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Looking after your bones

MagazineMay 1995 (Vol. 6 Issue 2)Looking after your bones

Joint replacement is recommended as a way of alleviating pain and improving mobility in sufferers of advanced osteoarthritis and osteoporosis

Joint replacement is recommended as a way of alleviating pain and improving mobility in sufferers of advanced osteoarthritis and osteoporosis

(osteoporosis is not specifically a disease of the joints, but of the bones themselves).Many people put up with the early warning signs of bone disease until they develop into something a little more persistent. Then, a visit to the doctor may result in a prescription for an anti-inflammatory, or pain killing, drug. But conventional drug treatments do nothing to cure the disease. At best, they reduce the pain. At worst, they speed up its progression.

Doctors also order up an operation too quickly without considering the consequences. You should only opt for surgery as a last resort after the following options have been tried.

Avoid too much protein, sugar, alcohol and stimulants and make sure you're getting the right amounts of vitamins and minerals.

Ensure you get an adequate intake of calcium, vitamin D and other nutrients, especially magnesium, which can increase bone density. Vitamin D is converted into a hormone, calcitriol, that improves calcium utilization and retention in the body.

Think twice about HRT as a preventive. As a controversial treatment for osteoporosis, HRT for women does increase bone density, but it can also increase the risk of hypertension, gall bladder disease, blood clots and, most importantly, breast or endometrial cancer: estrogen therapy is only really effective as a long term treatment which means a long term risk of cancer. Furthermore, it doesn't really "build" bone, but just slows down its destruction that is, so long as you keep taking it (see WDDTY vols 4 nos 9 and 10).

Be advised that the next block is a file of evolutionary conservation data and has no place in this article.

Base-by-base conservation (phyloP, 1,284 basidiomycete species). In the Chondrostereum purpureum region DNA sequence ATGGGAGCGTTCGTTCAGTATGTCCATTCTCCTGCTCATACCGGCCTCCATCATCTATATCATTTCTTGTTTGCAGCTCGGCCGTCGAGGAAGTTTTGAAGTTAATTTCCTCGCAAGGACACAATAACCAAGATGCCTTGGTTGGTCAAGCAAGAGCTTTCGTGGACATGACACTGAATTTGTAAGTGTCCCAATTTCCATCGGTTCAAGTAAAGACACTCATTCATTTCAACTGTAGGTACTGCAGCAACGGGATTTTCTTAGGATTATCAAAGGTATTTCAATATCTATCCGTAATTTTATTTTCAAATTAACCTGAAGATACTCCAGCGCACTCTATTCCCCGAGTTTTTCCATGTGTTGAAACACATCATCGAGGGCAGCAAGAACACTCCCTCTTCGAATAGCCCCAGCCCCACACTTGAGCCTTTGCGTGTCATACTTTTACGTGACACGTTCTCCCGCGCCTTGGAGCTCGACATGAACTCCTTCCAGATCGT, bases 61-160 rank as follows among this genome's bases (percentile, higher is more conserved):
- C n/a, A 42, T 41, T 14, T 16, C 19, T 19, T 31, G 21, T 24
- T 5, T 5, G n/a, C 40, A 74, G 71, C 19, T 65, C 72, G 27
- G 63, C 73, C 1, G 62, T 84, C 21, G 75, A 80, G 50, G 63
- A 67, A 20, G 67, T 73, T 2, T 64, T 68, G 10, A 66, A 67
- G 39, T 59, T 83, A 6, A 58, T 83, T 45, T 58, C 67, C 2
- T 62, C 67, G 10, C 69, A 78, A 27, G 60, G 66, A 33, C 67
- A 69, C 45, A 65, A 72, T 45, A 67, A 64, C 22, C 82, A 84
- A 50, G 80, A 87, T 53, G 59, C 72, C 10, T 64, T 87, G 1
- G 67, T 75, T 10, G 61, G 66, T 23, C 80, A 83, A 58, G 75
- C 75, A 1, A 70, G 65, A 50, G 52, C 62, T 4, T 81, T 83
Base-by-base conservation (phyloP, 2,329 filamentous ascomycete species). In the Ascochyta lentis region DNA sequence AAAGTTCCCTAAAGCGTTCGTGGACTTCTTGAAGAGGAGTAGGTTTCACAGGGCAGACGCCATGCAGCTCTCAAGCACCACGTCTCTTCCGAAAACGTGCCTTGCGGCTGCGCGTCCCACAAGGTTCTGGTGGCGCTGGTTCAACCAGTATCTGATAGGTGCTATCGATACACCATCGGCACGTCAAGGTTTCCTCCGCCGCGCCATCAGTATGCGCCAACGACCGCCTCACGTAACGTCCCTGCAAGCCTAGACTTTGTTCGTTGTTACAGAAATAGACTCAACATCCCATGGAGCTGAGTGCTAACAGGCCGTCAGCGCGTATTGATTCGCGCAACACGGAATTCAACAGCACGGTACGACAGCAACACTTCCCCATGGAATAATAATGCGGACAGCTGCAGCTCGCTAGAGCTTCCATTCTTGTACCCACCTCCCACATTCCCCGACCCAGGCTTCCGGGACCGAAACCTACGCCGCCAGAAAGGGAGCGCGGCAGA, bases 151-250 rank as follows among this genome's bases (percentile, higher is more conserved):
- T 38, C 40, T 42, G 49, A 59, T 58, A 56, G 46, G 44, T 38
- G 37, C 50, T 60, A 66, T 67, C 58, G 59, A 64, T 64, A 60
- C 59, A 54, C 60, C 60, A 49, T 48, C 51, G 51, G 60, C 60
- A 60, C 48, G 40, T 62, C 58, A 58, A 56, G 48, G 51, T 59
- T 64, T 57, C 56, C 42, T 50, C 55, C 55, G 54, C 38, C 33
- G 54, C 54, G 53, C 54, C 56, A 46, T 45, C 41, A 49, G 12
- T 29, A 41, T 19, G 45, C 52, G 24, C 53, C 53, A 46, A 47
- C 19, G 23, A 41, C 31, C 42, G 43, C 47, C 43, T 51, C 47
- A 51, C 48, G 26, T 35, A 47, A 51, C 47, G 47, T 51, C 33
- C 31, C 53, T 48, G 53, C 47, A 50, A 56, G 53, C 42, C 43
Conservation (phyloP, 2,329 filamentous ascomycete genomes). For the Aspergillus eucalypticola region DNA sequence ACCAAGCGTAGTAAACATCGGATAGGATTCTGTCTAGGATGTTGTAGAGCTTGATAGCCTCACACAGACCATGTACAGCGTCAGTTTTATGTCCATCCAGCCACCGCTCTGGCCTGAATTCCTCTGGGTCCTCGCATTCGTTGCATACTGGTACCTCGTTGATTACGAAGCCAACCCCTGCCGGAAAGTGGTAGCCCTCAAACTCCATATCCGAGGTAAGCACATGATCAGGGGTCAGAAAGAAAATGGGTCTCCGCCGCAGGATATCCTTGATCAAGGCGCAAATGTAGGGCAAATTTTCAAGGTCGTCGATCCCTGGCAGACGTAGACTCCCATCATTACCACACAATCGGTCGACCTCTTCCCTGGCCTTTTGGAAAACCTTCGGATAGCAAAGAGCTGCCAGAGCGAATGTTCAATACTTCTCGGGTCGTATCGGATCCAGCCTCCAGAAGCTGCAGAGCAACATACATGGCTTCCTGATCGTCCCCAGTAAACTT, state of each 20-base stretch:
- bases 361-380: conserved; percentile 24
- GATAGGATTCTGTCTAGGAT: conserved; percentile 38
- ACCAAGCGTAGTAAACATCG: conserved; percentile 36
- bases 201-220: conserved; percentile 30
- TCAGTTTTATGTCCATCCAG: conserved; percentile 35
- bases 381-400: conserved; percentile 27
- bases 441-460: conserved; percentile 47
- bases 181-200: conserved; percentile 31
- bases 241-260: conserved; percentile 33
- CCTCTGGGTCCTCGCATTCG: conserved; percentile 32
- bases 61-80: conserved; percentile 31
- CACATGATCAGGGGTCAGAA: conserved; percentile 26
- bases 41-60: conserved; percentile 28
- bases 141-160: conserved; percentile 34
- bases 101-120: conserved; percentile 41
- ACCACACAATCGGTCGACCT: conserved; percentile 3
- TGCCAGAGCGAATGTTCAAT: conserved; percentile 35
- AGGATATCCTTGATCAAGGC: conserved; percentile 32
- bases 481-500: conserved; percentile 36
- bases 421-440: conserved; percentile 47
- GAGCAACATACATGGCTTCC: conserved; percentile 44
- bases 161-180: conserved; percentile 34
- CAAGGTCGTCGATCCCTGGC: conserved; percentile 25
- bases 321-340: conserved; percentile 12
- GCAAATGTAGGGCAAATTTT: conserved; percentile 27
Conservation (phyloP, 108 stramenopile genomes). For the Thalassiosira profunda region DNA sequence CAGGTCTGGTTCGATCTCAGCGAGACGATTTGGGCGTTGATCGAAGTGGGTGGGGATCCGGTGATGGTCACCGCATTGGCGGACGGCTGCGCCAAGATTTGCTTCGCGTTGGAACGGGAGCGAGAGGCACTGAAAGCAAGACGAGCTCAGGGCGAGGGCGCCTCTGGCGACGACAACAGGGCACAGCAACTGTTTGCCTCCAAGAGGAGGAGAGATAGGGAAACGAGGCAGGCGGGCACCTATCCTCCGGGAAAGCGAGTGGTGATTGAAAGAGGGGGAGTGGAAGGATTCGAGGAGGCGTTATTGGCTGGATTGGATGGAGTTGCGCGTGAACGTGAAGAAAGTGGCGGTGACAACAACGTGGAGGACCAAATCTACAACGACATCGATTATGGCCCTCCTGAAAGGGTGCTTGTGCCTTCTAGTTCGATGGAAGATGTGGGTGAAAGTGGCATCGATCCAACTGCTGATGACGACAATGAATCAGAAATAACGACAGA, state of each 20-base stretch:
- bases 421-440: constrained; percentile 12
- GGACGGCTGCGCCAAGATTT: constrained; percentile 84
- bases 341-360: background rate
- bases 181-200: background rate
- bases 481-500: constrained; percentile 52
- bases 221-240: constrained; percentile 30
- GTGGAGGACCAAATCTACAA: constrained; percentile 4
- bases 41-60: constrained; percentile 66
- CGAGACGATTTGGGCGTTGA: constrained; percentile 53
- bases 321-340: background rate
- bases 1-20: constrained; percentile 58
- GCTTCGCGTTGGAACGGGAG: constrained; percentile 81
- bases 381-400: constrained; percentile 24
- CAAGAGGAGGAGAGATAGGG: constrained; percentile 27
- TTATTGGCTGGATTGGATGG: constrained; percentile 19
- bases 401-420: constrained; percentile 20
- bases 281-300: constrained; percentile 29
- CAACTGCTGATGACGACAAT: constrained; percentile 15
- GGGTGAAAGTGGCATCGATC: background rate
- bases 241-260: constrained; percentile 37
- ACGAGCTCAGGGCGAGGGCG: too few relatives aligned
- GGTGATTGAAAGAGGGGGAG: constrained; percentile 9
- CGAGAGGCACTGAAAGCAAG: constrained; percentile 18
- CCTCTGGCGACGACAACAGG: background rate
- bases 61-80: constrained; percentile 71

Investigate whether your arthritis is caused by a food allergy, as an overwhelming percentage of cases are. Particular culprits are the nightshade family of foods: potatoes, tomatoes, tobacco, green and red peppers, aubergines and chili (see WDDTY vol 2 no 12 and vol 5 no 5).

Follow a natural, wholefood diet, with plenty of carbohydrates, moderate amounts of protein, a minimum of fats and lots of water. This consists of a balance of carbohydrates (beans, lentils, wholegrains, etc), protein (nuts, seeds, fish, low fat dairy foods), cold pressed unsaturated oils, lots of water (preferably filtered or bottled), a mixture of vitamins, calcium, chromium (found in brewer's yeast, mushrooms), iron, magnesium (green leafy vegetables), potassium (bananas), selenium, sodium and zinc.

Consider taking the following supplements: vitamin C with bioflavonoids (1000 mg); full B complex (50 mg); calcium (500 mg); magnesium (250 mg); boron (3 mg), which is also important in slowing bone loss; and zinc citrate (15 mg).

Engage in regular, weight bearing exercise, which has been demonstrated to increase bone density and strength.

Investigate alternative remedies. The green lipped mussel contains high levels of protein, vitamins and minerals, and a special ingredient called "mucopolysaccharides", a natural lubricant for joints and a component of all cartilage.

Shark cartilage may also have a similar effect. A shark's skeleton is composed entirely of cartilage and it has been shown to stop cancer cells from developing the blood supply they need to supply and grow. Preventing this process (known as anti-angiogenesis) may also influence the treatment of arthritis. Angiogenesis (or vascularization), seems to occur in the joints of rheumatoid arthritics which leads to their cartilage breaking down more rapidly. Rich sources of mucopolysaccharide may prevent inflammation and breakdown of cartilage and encourage the formation of new, healthy cartilage. Much investigative work on both therapies still needs to be done, and they are not to everyone's liking. Some patients report side effects with green lipped muscle extract in particular.


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